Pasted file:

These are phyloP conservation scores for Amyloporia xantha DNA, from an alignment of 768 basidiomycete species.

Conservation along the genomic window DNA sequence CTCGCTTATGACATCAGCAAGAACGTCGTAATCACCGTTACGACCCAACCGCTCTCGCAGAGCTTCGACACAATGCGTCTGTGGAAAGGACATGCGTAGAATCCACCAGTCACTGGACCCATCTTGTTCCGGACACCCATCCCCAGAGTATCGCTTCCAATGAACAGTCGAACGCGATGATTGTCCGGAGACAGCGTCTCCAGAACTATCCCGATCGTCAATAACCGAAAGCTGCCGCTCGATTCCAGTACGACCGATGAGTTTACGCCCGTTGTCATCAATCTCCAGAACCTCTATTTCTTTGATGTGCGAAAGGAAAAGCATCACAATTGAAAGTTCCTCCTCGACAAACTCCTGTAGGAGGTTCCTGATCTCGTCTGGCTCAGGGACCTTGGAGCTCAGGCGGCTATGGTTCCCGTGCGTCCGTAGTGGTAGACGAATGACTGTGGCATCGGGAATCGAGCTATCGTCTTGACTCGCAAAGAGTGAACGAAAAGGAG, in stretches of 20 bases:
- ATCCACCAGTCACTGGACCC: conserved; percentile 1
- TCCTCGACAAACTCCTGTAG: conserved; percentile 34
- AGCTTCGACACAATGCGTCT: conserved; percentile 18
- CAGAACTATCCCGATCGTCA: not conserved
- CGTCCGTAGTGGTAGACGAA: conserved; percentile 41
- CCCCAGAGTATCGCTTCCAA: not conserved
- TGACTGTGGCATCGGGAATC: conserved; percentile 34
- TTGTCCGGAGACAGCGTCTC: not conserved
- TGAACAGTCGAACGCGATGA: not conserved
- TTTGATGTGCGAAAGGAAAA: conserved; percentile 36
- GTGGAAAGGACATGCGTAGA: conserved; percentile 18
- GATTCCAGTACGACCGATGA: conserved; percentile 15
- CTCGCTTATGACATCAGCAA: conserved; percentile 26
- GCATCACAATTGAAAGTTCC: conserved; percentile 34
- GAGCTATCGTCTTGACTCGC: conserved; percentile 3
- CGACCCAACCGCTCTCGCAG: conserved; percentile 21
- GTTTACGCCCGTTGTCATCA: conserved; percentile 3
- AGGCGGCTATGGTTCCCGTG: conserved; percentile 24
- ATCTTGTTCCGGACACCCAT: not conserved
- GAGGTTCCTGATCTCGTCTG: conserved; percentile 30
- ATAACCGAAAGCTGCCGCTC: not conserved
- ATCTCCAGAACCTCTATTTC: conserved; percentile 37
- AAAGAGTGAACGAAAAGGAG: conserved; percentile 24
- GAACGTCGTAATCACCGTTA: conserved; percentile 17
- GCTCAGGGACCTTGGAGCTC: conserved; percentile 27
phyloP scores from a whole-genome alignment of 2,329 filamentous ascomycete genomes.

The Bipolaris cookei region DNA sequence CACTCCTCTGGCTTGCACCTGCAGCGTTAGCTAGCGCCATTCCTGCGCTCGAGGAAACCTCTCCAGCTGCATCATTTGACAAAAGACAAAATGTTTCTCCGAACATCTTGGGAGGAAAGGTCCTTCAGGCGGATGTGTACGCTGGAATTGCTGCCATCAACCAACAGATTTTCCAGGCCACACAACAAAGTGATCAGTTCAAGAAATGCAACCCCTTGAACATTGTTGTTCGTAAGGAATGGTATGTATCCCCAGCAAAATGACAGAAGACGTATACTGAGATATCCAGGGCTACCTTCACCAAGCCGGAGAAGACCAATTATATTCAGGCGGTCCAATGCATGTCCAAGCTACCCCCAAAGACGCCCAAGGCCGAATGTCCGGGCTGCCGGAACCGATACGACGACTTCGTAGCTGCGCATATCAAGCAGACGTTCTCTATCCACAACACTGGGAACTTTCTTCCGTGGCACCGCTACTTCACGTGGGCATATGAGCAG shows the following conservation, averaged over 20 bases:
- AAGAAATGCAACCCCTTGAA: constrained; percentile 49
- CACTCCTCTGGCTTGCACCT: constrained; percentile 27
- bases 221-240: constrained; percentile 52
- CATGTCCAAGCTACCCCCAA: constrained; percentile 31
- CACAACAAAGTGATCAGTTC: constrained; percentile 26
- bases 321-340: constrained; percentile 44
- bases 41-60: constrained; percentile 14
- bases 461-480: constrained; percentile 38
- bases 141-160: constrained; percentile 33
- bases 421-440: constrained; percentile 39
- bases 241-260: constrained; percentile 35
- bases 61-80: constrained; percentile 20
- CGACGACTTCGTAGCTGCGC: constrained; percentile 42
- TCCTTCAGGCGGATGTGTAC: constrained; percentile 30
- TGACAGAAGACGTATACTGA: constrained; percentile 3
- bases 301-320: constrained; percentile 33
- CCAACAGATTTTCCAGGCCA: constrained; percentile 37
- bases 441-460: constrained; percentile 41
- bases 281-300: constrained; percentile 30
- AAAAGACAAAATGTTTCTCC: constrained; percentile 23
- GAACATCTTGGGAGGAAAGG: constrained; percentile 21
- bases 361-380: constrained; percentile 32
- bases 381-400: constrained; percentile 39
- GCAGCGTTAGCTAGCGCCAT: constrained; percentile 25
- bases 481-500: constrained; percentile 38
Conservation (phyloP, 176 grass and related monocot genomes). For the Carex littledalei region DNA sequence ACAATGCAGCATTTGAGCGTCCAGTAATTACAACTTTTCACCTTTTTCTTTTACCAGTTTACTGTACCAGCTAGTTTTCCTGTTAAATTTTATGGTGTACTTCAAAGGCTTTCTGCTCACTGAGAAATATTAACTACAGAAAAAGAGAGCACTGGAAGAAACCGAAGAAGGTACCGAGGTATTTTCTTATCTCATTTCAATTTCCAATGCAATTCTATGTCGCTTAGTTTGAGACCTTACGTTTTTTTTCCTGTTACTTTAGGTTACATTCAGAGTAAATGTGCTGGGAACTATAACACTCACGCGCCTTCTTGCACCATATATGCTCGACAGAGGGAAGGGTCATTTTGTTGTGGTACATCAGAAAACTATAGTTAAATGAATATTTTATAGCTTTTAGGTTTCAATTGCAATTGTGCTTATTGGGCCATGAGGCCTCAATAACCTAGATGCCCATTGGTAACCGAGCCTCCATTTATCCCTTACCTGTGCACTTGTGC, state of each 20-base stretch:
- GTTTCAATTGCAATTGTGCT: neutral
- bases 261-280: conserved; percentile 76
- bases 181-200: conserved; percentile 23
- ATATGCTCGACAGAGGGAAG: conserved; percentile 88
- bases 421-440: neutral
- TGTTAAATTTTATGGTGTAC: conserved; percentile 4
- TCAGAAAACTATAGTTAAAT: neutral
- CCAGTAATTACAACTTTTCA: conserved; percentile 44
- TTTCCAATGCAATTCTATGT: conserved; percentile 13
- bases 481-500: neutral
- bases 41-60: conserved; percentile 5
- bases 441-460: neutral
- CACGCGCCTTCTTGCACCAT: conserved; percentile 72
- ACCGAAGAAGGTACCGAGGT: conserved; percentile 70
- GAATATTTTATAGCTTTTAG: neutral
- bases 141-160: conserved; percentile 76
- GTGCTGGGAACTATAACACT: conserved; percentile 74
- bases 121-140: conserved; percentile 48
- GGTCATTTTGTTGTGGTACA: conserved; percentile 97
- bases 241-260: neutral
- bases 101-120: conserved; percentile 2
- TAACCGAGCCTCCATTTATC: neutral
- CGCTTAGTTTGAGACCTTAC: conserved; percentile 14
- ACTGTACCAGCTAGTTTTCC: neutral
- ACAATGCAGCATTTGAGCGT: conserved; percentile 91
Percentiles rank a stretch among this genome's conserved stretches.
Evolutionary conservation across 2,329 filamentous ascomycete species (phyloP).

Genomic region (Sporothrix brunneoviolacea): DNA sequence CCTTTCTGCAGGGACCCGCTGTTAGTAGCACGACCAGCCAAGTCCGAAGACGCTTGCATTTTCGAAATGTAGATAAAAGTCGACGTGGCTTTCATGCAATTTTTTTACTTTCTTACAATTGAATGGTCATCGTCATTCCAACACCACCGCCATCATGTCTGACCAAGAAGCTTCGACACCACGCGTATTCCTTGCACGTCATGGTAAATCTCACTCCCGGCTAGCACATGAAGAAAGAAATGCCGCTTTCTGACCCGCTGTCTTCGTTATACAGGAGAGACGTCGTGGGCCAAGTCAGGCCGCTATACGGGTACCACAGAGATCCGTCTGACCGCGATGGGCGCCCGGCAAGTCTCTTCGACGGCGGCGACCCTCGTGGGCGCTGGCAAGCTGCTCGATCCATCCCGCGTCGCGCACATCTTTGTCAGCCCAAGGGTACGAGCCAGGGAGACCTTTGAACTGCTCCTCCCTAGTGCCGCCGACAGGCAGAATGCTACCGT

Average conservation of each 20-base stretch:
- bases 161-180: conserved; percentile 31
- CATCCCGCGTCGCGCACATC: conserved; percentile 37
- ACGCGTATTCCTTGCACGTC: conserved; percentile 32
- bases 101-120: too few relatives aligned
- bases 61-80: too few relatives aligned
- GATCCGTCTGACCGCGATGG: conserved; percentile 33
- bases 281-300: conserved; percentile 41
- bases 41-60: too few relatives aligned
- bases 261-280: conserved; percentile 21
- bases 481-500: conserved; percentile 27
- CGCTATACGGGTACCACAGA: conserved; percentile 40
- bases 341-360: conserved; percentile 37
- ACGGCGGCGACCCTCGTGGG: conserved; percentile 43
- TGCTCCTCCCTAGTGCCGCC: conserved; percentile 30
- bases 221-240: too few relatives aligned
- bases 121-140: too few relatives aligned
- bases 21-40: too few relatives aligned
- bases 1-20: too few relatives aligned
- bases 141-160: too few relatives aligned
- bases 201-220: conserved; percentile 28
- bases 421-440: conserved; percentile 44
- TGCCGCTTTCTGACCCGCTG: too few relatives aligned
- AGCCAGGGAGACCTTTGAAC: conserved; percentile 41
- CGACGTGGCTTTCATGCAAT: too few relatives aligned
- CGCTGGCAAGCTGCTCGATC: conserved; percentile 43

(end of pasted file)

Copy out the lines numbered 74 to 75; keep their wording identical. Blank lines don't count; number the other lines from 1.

- GGTCATTTTGTTGTGGTACA: conserved; percentile 97
- bases 241-260: neutral